Exercising too much, too hard can lead not only to burnout but sometimes to a serious condition that can harm the kidneys.
Every 365.25 days, when the Earth completes a full orbit around the Sun, we humans have the opportunity to hit the reset button and become fitter, finer versions of ourselves. As usual for January, social media is humming with advice on how to eat better, exercise regularly, lose weight and remain healthy. We feel particularly invincible at this time of year, armed with renewed vigor and motivation to purge ourselves from previous indulgences and our couch-potato ways.
The New Year is also the time when our overzealous, instant-gratification selves emerge, and we do too much exercise too soon to make up for lost time. Exhaustive muscular work, especially following a period of inactivity, can cause mechanical and chemical disruptions to muscle cell membranes which trigger the muscle cells to burst.
This information is not designed to scare people back onto the couch. The key take-away from highlighting these cases is to remind athletes, coaches and mere mortals that the desired physiological response to a training stimulus requires both a gradual buildup period and period of recovery in between training sessions.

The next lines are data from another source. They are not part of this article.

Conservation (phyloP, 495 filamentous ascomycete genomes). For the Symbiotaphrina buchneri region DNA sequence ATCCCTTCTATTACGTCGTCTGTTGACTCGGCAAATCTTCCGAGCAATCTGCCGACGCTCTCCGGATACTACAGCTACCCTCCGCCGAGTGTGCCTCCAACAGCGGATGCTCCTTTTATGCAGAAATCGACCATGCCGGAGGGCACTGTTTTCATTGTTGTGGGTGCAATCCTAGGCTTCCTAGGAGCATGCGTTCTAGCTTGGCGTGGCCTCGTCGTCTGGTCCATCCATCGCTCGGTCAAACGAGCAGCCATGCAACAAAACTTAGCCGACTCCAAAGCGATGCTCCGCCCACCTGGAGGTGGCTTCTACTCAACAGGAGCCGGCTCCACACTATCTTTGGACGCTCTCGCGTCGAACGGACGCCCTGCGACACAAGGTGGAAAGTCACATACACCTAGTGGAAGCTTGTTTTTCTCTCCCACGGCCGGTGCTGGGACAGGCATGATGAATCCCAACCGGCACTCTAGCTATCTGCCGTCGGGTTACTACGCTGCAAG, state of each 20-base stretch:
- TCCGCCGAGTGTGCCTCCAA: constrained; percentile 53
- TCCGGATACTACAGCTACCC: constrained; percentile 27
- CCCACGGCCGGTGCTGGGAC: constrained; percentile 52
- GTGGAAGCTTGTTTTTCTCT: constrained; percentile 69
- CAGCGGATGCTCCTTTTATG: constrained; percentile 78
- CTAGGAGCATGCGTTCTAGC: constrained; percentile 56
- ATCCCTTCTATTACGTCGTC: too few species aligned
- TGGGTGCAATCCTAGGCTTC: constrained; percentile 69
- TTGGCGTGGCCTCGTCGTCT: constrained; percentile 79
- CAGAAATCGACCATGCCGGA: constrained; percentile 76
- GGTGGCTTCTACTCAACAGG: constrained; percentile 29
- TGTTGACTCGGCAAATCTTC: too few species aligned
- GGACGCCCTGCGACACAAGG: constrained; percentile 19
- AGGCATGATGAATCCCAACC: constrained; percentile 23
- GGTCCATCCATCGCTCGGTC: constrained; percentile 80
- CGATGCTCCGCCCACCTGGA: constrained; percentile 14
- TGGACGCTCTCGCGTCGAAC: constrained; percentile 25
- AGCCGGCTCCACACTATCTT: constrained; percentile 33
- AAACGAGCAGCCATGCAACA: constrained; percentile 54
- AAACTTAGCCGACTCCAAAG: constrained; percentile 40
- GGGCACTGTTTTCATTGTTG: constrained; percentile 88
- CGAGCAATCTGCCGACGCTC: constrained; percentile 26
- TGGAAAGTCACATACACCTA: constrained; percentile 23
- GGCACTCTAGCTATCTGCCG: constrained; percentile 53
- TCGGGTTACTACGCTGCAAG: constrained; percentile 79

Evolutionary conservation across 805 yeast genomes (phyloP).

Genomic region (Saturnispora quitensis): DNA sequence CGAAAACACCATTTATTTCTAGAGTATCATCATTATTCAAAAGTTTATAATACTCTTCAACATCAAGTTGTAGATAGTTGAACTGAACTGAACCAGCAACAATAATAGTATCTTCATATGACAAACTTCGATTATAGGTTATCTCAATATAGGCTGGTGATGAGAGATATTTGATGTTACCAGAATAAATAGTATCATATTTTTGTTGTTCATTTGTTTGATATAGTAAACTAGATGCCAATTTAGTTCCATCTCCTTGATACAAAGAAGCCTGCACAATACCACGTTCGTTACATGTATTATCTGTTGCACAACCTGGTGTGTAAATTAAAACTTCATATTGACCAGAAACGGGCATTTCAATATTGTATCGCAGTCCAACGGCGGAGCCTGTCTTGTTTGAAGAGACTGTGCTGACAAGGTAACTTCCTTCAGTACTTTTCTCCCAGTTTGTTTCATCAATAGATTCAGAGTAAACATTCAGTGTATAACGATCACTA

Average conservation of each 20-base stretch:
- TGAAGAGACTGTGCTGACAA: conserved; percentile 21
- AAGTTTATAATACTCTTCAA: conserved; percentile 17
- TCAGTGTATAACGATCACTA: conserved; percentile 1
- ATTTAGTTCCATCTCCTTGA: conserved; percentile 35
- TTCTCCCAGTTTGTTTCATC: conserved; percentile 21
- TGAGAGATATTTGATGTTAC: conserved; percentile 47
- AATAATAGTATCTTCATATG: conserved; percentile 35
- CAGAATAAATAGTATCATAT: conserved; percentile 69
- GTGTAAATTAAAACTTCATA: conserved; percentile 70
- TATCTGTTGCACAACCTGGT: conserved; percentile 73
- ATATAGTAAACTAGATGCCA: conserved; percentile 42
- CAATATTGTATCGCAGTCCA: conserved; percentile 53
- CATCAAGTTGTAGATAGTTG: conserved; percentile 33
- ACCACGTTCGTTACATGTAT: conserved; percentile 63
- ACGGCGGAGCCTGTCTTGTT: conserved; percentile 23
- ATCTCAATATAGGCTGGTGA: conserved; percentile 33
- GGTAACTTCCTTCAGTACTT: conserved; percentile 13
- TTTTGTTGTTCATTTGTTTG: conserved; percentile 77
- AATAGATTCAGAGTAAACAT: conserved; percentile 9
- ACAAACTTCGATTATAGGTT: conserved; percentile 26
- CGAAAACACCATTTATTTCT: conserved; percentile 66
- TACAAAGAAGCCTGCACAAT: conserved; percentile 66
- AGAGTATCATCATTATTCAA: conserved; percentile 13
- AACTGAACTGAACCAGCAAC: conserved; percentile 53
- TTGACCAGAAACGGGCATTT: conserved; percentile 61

Back in 2015, Max Lichtenbaum in Victoria was fined by the police for having a GoPro camera attached to his motorcycle helmet. He took the matter to the Victorian County Court which led to questions around the legality of consumers putting attachments on their helmets.
While trick-or-treating with my children this year, a sad fact became abundantly clear: most of the treats I loved as a kid are no longer available. Sure, we might not have ever eaten them as adults, but their disappearance from store shelves is no less crushing. It's like a small piece of our childhood has been brutally snuffed out.
With that in mind, here are the discontinued Australian snacks we miss most - from Sunnyboy ice blocks to Toobs chips.